HOME
SEARCH
FAQs
TESTIMONIALS
 
Student Math Achievement and Out-of-Field Teaching

Issue/Topic: Curriculum--Mathematics; Teaching Quality--Certification and Licensure--Assignment
Publication: Educational Researcher
Published On: 10/1/2013

Background:
National-level evidence regarding teacher qualifications comes primarily from the National Center for Education Statistics' (NCES's) quadrennial survey of teachers--the Schools and Staffing Survey (SASS). However, SASS has limitations in design and scope. It supports estimates around multiple grades, rather than specific grades. It contains only student demographic data at the school level which hinders direct comparisons of teacher qualifications.

Purpose:
To investigate the distribution of math teachers with a major or certification in math using data from the National Center for Education Statistics' High School Longitudinal Study of 2009 (HSLS:09). To show how HSLS:09 can be used to analyze the distribution of qualified teachers in mathematics.

Findings/Results:
  • A majority of students in ninth grade have teachers with a major and certification in math. However, 10% of ninth-graders have math teachers with neither a major nor certification. More ninth-graders need expanded access to math teachers with a math major than prior national results would suggest, expecially since algebra I is of foundational importance and it is often taken in ninth grade.

  • The High School Longitudinal Study of 2009 (HSLS:09) shows that low-achieving ninth-graders are much more likely than higher-scoring students to have a teacher with neither a major nor certification in math.

  • The lack of qualified teachers in low-performing and high-poverty schools is well documented, but the HSLS-09 data identify specific problems in connecting qualified teachers to low-achieving students within schools. In particular, low-achieving ninth-graders, as well as ninth-graders overall, are more likely to have math teachers without a major in math than prior national results would suggest.

Policy Implications/Recommendations:
  • Out-of-field teaching may be a greater problem than previously recognized.

  • If decreasing out-of-field teaching specifically for low-performing students is a primary goal for policymakers, then training and assignment policies must address the dearth of math teachers with a math major assigned to those students.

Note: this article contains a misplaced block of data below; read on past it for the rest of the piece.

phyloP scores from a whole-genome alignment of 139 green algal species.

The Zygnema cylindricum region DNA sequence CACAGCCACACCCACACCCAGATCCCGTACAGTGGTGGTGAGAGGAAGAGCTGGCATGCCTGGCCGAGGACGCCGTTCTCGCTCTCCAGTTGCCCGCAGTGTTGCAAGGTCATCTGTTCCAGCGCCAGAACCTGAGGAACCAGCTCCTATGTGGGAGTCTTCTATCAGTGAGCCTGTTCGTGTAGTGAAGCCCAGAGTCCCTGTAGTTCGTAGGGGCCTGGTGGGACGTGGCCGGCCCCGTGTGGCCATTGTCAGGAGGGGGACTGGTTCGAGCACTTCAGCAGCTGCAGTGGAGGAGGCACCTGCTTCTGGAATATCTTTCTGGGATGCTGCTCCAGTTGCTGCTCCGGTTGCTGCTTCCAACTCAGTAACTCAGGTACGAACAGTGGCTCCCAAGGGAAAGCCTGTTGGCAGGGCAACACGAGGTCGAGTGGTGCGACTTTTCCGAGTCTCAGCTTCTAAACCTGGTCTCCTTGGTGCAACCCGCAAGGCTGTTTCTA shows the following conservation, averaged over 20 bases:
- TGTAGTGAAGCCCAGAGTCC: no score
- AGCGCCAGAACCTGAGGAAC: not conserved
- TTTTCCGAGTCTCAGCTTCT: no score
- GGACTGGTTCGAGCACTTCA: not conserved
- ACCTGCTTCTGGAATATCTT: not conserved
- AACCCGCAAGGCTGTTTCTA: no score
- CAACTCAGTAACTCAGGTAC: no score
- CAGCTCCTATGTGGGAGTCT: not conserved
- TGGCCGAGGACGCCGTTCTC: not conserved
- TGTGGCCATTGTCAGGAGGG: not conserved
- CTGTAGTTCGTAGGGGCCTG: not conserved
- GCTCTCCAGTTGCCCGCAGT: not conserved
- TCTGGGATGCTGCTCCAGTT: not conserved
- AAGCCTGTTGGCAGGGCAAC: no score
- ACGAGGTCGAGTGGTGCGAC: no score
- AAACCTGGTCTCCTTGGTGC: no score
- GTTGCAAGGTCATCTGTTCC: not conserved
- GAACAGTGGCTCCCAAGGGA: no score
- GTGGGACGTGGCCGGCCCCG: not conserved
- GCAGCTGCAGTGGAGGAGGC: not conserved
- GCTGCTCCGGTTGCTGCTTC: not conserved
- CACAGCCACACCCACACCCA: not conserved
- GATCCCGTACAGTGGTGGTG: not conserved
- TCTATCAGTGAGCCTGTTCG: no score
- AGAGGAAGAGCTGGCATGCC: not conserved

• The Schools and Staffing Survey (SASS) should not be the only national source used to address out-of-field teaching, particiularly for answering questions about individual grades or specific types of students and it must be supplemented with national, state, and local data to help analyze out-of-field teaching, particularly for answering questions in grades of critical transitions.

Research Design:
Descriptive analysis. Researchers examined the qualifications of ninth-grade math teachers, as represented by their responses to questions about certification and college majors, against students' algebra achievement.

Population/Participants/Subjects:
Nationally representative sample of ninth-graders

Year data is from:
2009

Setting:
National

Data Collection and Analysis:
Used data from the NCES High School Longitudinal Study of 2009 (HSLS:09) and compared that to NCES' quadrennial survey of teachers, the Schools and Staffing Survey (SASS).

Disclaimer:

Reference in this Web site to any specific commercial products, processes or services, or the use of any trade, firm or corporation name is for the information and convenience of the public, and does not constitute endorsement or recommendation by the Education Commission of the States. Please contact Kathy Christie at 303-299-3613 or kchristie@ecs.org for further information regarding the information posting standards and user policies of the Education Commission of the States.